Time-restricted feeding is not a plan of recommended foods to consume, but a system of limiting meals to a set time throughout the day.
Meals take 3 to 5 hours to digest, so by shifting eating patterns earlier food is metabolized by bedtime, leaving stored fat to burn.
Not only are you burning fat while you sleep but in fact that's when we find the fat burning is the highest," said Peterson.
The time constraints of TRF — a program similar to intermittent fasting — vary from 8-hour to 12-hour eating windows. The window starts when a dieter firsts ingest something that isn’t toothpaste and ends with the last bite or sip of beverage that isn’t water at the end of the day.
According to the University of Alabama research, following a time-restricted eating plan can help reduce blood pressure, ward off diabetes and has been linked to increased longevity.
[...]
If you say you can't go to sleep without first having a snack -- that's what I said. But given that this is the laziest way on record to lose weight, I got creative and popped a sublingual 1 mg melatonin pill into my mouth instead of a snack. I figured this way I'd be asleep before my stomach started yammering for sustenance to get through the night. 

A sublingual pill is the one that dissolves under the tongue so the ingredients quickly enter the bloodstream. If you swallow a pill it has to go instead through the digestive rigamarole. 

Yes, just one tiny pill has to gear up the entire digestive system if only for a half hour or so. Now think what a snack near bedtime does. That's working the digestive system overtime. We're supposed to live off our body fat during sleepy time, it seems.

If nothing else works you can try reasoning with yourself.  
Explain that no well-fed person ever died of starvation during a night's sleep.

And now a few words about ginger, one of Nature's miracle medicines:

Is Ground Ginger As Beneficial As Fresh Ginger?; Joy Bauer, undated article
Q: True or false – In order to reap the health benefits of ginger, you must use fresh ginger root.
A: False. Ginger’s nutrient profile does undergo some changes during the drying and bottling process, but it still offers up plenty of health benefits and is definitely worth adding to your diet – in any form. The method used to create ground ginger from fresh ginger reduces the amount of gingerol (one of the ingredients that contributes to its health properties) in the root, but it also appears to increase levels of other compounds, such as shogaols, which appear to have impressive medicinal benefits and may be even more potent than gingerol. Plus, ground ginger is more convenient to cook with, so you’ll probably use more of it. Try adding it to smoothies, marinades, dressings, healthy muffin recipes (like my spiced Pumpkin version), and even oatmeal if you like.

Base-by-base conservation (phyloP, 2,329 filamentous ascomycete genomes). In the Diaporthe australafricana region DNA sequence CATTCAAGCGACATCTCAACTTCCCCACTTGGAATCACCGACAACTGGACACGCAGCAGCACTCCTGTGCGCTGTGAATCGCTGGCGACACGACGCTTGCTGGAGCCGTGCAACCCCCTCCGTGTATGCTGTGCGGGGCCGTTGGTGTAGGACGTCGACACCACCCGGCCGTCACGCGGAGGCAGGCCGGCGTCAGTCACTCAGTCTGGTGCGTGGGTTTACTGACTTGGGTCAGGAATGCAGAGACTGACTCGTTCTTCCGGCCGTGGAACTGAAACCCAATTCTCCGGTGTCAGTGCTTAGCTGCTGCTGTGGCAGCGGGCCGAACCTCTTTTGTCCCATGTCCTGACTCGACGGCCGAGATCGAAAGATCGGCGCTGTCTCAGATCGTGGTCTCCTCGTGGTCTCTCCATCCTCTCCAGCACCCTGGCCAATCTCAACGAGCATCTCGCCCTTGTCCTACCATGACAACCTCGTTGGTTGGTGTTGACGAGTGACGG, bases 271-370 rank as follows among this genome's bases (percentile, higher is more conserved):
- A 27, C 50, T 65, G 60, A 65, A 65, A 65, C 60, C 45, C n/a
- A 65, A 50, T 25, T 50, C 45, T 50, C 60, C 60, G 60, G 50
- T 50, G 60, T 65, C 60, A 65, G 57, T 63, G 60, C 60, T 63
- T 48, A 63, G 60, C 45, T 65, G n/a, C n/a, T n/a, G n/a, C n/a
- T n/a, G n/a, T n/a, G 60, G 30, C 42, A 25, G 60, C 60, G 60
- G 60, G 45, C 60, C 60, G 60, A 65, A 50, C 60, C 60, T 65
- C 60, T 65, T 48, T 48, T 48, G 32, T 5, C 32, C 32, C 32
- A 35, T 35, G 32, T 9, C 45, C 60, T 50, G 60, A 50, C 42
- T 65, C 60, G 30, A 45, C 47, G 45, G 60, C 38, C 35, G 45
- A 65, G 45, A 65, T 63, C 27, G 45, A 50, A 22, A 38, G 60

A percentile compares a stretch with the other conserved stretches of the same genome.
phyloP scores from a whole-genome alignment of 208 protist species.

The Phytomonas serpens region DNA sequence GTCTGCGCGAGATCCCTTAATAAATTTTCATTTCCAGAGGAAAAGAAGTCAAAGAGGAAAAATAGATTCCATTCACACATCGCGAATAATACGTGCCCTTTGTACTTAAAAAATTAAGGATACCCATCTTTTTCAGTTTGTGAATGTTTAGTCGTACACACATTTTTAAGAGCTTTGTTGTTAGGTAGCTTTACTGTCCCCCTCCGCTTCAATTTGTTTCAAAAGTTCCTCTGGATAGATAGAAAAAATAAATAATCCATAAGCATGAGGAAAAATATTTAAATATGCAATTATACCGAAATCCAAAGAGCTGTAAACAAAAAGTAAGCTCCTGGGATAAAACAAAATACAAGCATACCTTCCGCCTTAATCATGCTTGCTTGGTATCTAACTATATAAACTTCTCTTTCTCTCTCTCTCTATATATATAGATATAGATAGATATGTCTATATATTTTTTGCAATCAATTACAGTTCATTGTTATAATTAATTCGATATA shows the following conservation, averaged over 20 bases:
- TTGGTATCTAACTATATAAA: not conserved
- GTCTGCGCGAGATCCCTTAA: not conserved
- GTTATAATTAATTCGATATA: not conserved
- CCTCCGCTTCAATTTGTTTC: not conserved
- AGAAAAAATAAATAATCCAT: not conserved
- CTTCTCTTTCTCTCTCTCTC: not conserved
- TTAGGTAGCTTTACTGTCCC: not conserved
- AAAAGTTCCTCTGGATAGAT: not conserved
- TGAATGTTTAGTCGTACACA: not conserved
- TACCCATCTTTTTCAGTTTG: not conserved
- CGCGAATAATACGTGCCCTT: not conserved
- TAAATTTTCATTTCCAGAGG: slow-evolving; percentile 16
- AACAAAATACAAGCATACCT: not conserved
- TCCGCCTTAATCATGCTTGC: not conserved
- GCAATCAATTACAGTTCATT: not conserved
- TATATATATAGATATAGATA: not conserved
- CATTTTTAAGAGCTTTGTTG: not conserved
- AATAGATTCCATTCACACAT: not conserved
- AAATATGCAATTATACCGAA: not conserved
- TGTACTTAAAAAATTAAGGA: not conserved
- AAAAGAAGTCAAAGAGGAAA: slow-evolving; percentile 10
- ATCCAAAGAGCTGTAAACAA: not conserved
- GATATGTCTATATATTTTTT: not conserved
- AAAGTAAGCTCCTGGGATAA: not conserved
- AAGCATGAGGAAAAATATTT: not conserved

If you can, try to mix things up and use a combo of both fresh ginger root and dried ginger in your diet – the more the better! Fresh ginger root is very inexpensive and keeps for a while in the produce drawer. You can even store it in the freezer to make it last longer.
[...]
[Pundita note: Mixing fresh and ground ginger sounds like a good idea. But I don't know about that last advice. When I froze a large piece of fresh ginger, it turned into mush after it defrosted, and was so hard to cut through in the frozen state I would've needed a saw. For crying out loud we're not living in the middle of the Gobi Desert where fresh ginger is hard to come by. I now buy enough fresh ginger to last a week in the frig.]
All right. That exhausts my patience with mucking around in the cache. Wait, one more! From Sputnik's breathtaking photo gallery of some of the world's enchanted forests.


CC BY-SA 4.0 / ARMANDO GONZALEZ ALAMEDA / OTZARRETA FOREST (CROPPED IMAGE)

Located between the provinces of Alva and Vizcaya in the Basque Country, the Otzaretta Forest is arguably the most beautiful in Europe.

Now that would be a great place to hide Easter eggs, and maybe even spot the Easter Bunny. 

Happy Easter!